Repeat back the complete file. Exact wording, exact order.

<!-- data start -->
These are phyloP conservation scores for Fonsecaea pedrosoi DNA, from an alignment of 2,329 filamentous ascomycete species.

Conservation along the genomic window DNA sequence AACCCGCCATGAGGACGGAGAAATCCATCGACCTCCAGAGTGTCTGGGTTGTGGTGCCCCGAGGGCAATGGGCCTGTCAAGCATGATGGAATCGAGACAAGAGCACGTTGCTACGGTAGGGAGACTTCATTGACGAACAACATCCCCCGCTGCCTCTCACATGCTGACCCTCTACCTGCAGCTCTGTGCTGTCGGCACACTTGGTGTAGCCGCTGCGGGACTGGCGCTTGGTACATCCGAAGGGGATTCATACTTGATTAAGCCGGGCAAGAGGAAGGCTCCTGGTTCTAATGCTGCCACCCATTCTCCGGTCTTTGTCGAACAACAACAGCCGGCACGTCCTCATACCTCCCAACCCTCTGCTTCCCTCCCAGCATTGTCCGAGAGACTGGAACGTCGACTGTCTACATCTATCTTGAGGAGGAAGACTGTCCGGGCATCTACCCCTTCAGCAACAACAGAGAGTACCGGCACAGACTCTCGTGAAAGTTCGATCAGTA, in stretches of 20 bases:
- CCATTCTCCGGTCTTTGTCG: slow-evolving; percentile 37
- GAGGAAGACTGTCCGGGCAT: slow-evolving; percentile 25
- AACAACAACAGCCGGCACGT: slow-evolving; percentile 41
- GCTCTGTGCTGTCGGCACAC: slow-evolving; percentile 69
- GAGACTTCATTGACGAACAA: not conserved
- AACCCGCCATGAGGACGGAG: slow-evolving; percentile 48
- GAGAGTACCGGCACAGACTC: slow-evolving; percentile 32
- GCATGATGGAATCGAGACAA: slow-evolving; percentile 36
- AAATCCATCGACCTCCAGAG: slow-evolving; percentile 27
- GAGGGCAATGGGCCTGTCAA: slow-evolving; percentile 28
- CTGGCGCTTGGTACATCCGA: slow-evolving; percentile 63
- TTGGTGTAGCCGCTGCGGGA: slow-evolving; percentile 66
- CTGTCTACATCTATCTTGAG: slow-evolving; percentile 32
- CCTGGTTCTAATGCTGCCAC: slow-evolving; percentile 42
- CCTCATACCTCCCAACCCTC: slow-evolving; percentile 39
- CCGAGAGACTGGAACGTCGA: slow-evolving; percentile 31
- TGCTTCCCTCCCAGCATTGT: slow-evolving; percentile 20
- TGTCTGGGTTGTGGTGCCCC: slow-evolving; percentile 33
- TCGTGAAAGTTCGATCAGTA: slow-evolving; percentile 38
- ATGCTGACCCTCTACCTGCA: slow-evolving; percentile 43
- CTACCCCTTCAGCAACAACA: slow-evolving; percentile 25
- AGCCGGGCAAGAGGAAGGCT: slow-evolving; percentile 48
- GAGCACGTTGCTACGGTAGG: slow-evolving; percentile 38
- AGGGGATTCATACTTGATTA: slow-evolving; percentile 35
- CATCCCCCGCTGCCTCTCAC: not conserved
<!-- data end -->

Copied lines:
These are phyloP conservation scores for Fonsecaea pedrosoi DNA, from an alignment of 2,329 filamentous ascomycete species.

Conservation along the genomic window DNA sequence AACCCGCCATGAGGACGGAGAAATCCATCGACCTCCAGAGTGTCTGGGTTGTGGTGCCCCGAGGGCAATGGGCCTGTCAAGCATGATGGAATCGAGACAAGAGCACGTTGCTACGGTAGGGAGACTTCATTGACGAACAACATCCCCCGCTGCCTCTCACATGCTGACCCTCTACCTGCAGCTCTGTGCTGTCGGCACACTTGGTGTAGCCGCTGCGGGACTGGCGCTTGGTACATCCGAAGGGGATTCATACTTGATTAAGCCGGGCAAGAGGAAGGCTCCTGGTTCTAATGCTGCCACCCATTCTCCGGTCTTTGTCGAACAACAACAGCCGGCACGTCCTCATACCTCCCAACCCTCTGCTTCCCTCCCAGCATTGTCCGAGAGACTGGAACGTCGACTGTCTACATCTATCTTGAGGAGGAAGACTGTCCGGGCATCTACCCCTTCAGCAACAACAGAGAGTACCGGCACAGACTCTCGTGAAAGTTCGATCAGTA, in stretches of 20 bases:
- CCATTCTCCGGTCTTTGTCG: slow-evolving; percentile 37
- GAGGAAGACTGTCCGGGCAT: slow-evolving; percentile 25
- AACAACAACAGCCGGCACGT: slow-evolving; percentile 41
- GCTCTGTGCTGTCGGCACAC: slow-evolving; percentile 69
- GAGACTTCATTGACGAACAA: not conserved
- AACCCGCCATGAGGACGGAG: slow-evolving; percentile 48
- GAGAGTACCGGCACAGACTC: slow-evolving; percentile 32
- GCATGATGGAATCGAGACAA: slow-evolving; percentile 36
- AAATCCATCGACCTCCAGAG: slow-evolving; percentile 27
- GAGGGCAATGGGCCTGTCAA: slow-evolving; percentile 28
- CTGGCGCTTGGTACATCCGA: slow-evolving; percentile 63
- TTGGTGTAGCCGCTGCGGGA: slow-evolving; percentile 66
- CTGTCTACATCTATCTTGAG: slow-evolving; percentile 32
- CCTGGTTCTAATGCTGCCAC: slow-evolving; percentile 42
- CCTCATACCTCCCAACCCTC: slow-evolving; percentile 39
- CCGAGAGACTGGAACGTCGA: slow-evolving; percentile 31
- TGCTTCCCTCCCAGCATTGT: slow-evolving; percentile 20
- TGTCTGGGTTGTGGTGCCCC: slow-evolving; percentile 33
- TCGTGAAAGTTCGATCAGTA: slow-evolving; percentile 38
- ATGCTGACCCTCTACCTGCA: slow-evolving; percentile 43
- CTACCCCTTCAGCAACAACA: slow-evolving; percentile 25
- AGCCGGGCAAGAGGAAGGCT: slow-evolving; percentile 48
- GAGCACGTTGCTACGGTAGG: slow-evolving; percentile 38
- AGGGGATTCATACTTGATTA: slow-evolving; percentile 35
- CATCCCCCGCTGCCTCTCAC: not conserved